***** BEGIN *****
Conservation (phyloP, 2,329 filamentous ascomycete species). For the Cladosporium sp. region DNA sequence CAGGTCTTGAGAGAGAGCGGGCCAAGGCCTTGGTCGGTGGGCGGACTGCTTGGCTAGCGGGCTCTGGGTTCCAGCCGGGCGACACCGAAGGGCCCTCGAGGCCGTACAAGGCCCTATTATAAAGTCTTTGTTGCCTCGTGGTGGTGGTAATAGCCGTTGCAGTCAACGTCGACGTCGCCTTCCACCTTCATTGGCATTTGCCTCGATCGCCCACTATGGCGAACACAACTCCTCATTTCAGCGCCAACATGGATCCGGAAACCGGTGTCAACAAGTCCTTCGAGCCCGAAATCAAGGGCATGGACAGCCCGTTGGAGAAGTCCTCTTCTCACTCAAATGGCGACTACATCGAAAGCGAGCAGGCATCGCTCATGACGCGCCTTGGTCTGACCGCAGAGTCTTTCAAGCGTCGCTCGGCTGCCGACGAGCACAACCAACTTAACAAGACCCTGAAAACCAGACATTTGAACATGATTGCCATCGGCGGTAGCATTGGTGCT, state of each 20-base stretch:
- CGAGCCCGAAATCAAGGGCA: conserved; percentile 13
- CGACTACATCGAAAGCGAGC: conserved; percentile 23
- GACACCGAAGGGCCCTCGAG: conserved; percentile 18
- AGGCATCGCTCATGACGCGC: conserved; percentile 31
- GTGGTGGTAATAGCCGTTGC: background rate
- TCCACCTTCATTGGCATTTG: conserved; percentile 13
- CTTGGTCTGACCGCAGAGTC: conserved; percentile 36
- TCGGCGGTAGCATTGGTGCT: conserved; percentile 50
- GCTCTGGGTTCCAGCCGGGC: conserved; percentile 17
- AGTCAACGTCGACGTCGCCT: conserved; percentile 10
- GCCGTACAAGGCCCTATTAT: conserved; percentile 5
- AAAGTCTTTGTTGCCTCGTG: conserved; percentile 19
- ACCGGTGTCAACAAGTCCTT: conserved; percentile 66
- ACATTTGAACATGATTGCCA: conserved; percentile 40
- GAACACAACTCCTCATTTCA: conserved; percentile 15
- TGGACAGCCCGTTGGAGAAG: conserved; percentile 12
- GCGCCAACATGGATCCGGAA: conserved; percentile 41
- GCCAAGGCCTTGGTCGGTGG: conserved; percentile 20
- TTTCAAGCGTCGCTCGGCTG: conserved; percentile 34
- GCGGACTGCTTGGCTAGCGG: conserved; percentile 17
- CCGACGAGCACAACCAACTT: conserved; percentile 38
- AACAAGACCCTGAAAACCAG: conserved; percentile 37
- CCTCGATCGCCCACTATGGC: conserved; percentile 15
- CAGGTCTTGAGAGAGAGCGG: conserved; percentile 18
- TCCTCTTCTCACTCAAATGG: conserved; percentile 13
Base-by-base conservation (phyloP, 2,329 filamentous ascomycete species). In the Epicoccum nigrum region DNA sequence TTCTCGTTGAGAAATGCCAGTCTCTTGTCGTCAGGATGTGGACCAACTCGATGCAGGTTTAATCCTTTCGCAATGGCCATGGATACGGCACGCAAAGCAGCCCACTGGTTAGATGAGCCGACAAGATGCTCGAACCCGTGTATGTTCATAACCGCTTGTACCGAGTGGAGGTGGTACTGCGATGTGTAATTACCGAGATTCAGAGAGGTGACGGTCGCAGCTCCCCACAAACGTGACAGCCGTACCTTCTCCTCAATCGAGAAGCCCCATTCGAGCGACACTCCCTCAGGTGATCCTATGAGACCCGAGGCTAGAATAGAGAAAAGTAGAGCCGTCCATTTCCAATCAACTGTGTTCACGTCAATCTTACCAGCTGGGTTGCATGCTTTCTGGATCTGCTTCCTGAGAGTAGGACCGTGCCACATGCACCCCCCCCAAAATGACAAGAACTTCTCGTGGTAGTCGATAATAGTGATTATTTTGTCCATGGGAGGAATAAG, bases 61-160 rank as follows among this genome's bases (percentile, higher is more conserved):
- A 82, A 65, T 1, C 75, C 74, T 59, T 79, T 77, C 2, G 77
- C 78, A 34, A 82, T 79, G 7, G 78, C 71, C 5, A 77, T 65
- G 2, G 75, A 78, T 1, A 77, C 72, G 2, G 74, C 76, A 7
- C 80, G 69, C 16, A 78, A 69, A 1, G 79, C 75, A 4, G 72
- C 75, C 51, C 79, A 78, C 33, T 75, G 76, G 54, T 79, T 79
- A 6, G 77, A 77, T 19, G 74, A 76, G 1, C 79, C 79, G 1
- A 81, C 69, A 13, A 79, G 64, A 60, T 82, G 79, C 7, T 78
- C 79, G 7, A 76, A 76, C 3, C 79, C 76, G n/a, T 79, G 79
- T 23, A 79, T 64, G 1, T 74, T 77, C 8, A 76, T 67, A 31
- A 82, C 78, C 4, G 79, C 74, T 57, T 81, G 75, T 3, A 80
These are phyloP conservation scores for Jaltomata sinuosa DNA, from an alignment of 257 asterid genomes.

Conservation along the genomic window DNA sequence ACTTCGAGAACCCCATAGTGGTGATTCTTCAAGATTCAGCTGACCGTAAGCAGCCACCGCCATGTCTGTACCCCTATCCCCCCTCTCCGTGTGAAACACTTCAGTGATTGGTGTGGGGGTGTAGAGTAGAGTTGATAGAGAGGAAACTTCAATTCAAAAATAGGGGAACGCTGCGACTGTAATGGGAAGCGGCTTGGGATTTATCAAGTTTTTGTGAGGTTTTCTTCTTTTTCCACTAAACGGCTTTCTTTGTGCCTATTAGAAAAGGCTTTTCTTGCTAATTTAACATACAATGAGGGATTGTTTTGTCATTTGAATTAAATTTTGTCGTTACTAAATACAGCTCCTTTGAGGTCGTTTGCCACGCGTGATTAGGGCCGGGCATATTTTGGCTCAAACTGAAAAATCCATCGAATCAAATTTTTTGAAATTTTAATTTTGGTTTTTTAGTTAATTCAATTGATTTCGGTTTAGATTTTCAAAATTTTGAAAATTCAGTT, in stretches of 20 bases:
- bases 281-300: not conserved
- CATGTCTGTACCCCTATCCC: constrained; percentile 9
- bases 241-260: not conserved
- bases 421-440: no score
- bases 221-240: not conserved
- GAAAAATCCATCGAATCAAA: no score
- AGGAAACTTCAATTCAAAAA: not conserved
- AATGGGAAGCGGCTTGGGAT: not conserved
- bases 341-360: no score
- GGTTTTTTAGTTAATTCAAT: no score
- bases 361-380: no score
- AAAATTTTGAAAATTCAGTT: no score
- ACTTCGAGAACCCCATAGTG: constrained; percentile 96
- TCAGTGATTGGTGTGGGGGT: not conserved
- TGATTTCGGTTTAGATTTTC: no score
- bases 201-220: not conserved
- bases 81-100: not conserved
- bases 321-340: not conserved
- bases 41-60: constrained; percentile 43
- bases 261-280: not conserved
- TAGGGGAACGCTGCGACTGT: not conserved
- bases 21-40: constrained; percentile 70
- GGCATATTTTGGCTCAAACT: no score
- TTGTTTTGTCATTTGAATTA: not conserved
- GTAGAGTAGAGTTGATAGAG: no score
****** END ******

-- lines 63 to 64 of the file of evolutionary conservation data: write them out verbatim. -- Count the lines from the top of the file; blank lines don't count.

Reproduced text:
- TTGTTTTGTCATTTGAATTA: not conserved
- GTAGAGTAGAGTTGATAGAG: no score